During the early days of science fiction and flying saucers, a book was released by author Frank Scully. "Behind the Flying Saucers" was deemed by many serious UFO students as mostly fiction, based loosely on eyewitness accounts, and more than anything else, a way to get on the gravy train of UFO books being published at that time. He listed four crash cases in his book, and one of those was a case that supposedly occurred in Aztec, New Mexico in 1948. This crash allegedly took place only shortly after the famous Roswell crash of 1947.
Mysterious Dr. Gee:
Scully claims that his "inside" information came from a man he identified as Dr. Gee. This mysterious informant may have been a real person who was fabricating UFO stories, or possibly an alter-ego of Scully's. Whatever the case, there is no reliable reference for the account of an Aztec, New Mexico UFO that measured exactly 99.99 feet in diameter. Naturally, the craft's light-weight exterior was a shiny, metallic material.
No matter how they tried, researchers could not make a dent in this other-worldly material. The craft had to be from outer space. The craft also possessed metallic rings on it, which rotated around a central room, allegedly the navigational bridge of the ship. The mysterious outer hull was all one piece, it seems, since no indication of "piecing together" could be seen. The investigative team did manage to find a port hole through which they pushed a long pole, gaining entrance into the UFO.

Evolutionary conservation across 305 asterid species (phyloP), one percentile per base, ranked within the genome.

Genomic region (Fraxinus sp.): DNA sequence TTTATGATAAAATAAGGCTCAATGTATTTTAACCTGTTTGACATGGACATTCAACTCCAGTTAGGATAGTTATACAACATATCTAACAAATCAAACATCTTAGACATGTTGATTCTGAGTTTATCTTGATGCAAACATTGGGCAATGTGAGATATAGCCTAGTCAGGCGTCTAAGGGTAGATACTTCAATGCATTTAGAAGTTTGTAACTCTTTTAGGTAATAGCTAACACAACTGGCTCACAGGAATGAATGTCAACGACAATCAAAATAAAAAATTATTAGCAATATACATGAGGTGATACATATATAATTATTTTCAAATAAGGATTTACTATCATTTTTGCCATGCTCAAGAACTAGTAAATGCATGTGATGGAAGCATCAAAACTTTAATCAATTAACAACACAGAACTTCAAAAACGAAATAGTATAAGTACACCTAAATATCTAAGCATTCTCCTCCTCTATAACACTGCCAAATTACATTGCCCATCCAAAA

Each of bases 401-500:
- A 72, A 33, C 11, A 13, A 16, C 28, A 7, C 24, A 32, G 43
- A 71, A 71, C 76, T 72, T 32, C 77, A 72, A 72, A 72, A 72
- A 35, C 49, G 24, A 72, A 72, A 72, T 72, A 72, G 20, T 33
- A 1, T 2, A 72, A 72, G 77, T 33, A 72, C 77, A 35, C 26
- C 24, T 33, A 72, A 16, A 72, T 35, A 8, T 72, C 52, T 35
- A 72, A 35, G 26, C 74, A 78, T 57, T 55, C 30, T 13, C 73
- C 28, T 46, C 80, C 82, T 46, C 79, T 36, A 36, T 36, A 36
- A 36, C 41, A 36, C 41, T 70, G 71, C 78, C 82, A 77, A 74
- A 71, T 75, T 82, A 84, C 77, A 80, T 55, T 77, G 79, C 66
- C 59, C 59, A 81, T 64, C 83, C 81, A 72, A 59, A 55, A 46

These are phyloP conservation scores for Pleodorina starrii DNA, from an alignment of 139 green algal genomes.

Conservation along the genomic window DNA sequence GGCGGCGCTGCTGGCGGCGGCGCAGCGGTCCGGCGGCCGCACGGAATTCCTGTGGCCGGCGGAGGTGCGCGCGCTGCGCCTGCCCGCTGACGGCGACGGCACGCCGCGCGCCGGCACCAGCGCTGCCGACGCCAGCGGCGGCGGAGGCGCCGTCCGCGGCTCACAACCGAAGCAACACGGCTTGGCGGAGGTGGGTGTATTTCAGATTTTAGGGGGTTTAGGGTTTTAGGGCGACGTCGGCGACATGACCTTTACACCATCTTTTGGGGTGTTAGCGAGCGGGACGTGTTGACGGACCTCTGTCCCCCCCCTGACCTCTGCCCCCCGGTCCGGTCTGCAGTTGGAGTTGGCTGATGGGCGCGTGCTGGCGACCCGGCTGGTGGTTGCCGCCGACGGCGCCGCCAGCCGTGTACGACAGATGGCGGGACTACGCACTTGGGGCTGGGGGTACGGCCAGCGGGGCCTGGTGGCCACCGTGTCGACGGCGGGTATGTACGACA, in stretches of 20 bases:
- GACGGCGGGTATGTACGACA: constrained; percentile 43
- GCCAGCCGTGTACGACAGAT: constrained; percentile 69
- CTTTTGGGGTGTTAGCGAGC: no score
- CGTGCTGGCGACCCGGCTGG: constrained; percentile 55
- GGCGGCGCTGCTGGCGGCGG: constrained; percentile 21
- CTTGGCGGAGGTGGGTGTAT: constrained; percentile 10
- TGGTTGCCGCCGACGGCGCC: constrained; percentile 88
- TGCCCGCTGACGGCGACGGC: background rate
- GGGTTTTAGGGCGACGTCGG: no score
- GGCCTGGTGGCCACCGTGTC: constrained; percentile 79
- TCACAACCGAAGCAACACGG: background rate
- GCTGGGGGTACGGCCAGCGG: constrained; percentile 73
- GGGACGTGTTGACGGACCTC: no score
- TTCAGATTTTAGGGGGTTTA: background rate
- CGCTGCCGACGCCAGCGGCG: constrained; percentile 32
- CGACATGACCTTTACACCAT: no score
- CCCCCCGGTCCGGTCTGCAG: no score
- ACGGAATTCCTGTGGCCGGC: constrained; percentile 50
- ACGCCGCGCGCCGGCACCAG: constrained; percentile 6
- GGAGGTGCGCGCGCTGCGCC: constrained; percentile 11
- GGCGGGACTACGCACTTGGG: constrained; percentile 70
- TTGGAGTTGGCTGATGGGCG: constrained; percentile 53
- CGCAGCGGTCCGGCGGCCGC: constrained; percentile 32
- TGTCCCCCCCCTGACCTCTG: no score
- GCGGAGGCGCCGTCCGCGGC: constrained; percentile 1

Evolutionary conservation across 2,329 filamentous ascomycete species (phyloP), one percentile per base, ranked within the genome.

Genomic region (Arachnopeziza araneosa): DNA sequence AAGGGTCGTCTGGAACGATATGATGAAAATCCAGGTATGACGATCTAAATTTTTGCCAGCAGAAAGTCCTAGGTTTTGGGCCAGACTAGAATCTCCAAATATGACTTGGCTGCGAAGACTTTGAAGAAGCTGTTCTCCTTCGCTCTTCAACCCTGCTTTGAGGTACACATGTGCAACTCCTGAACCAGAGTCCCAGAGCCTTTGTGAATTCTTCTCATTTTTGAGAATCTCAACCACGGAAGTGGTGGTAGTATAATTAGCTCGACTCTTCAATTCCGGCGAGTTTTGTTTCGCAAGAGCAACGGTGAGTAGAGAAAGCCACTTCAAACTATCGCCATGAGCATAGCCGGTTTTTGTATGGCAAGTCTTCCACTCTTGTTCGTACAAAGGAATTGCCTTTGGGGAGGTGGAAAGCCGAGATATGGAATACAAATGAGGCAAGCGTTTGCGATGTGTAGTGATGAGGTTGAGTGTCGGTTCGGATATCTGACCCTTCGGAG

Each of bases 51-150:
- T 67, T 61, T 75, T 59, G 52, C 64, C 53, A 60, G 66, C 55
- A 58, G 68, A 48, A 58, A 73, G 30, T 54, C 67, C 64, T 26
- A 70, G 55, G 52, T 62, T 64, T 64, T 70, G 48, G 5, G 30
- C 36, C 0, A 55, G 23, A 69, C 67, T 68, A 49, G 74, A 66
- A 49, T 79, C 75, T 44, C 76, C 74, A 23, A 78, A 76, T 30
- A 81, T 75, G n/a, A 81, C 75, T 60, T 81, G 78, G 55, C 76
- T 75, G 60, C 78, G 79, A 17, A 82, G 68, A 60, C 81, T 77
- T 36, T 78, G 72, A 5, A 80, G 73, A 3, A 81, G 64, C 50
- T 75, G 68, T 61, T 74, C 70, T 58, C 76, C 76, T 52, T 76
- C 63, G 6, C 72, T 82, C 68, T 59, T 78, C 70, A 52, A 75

16 Dead Humanoids:
Scully tells us that the investigators found a knob which, when turned, uncovered a hidden door. Going through into a secret room, they found the bodies of 16 small, dead alien beings. Evidently, a fire had ended their lives, charring their small bodies. Their heights varied from 36-42 inches. The framework of the ship could now be seen, but only from the inside.
The team of researchers loaded all of the debris, dead alien bodies, and the craft itself, and sent them to Ohio's Wright-Patterson Air Force Base, famous for being a disposal for alien bodies. One witness did come to the public to support Scully's claims. He was William Steinman, who backed up the story in 1987, claiming that he had proof of three separate radar confirmations of the UFO. He gave nothing to support his claims, and was soon forgotten.
More Evidence Needed:
There was one discrepancy between the Steiman and Scully account. Whereas Scully's story listed the dead alien count at 16, Steiman gave the number as only 14. Neither of these claims has ever been corroborated, and the case rests there. Is there some truth to this bizarre tale? Or is it just a story concocted to sell books?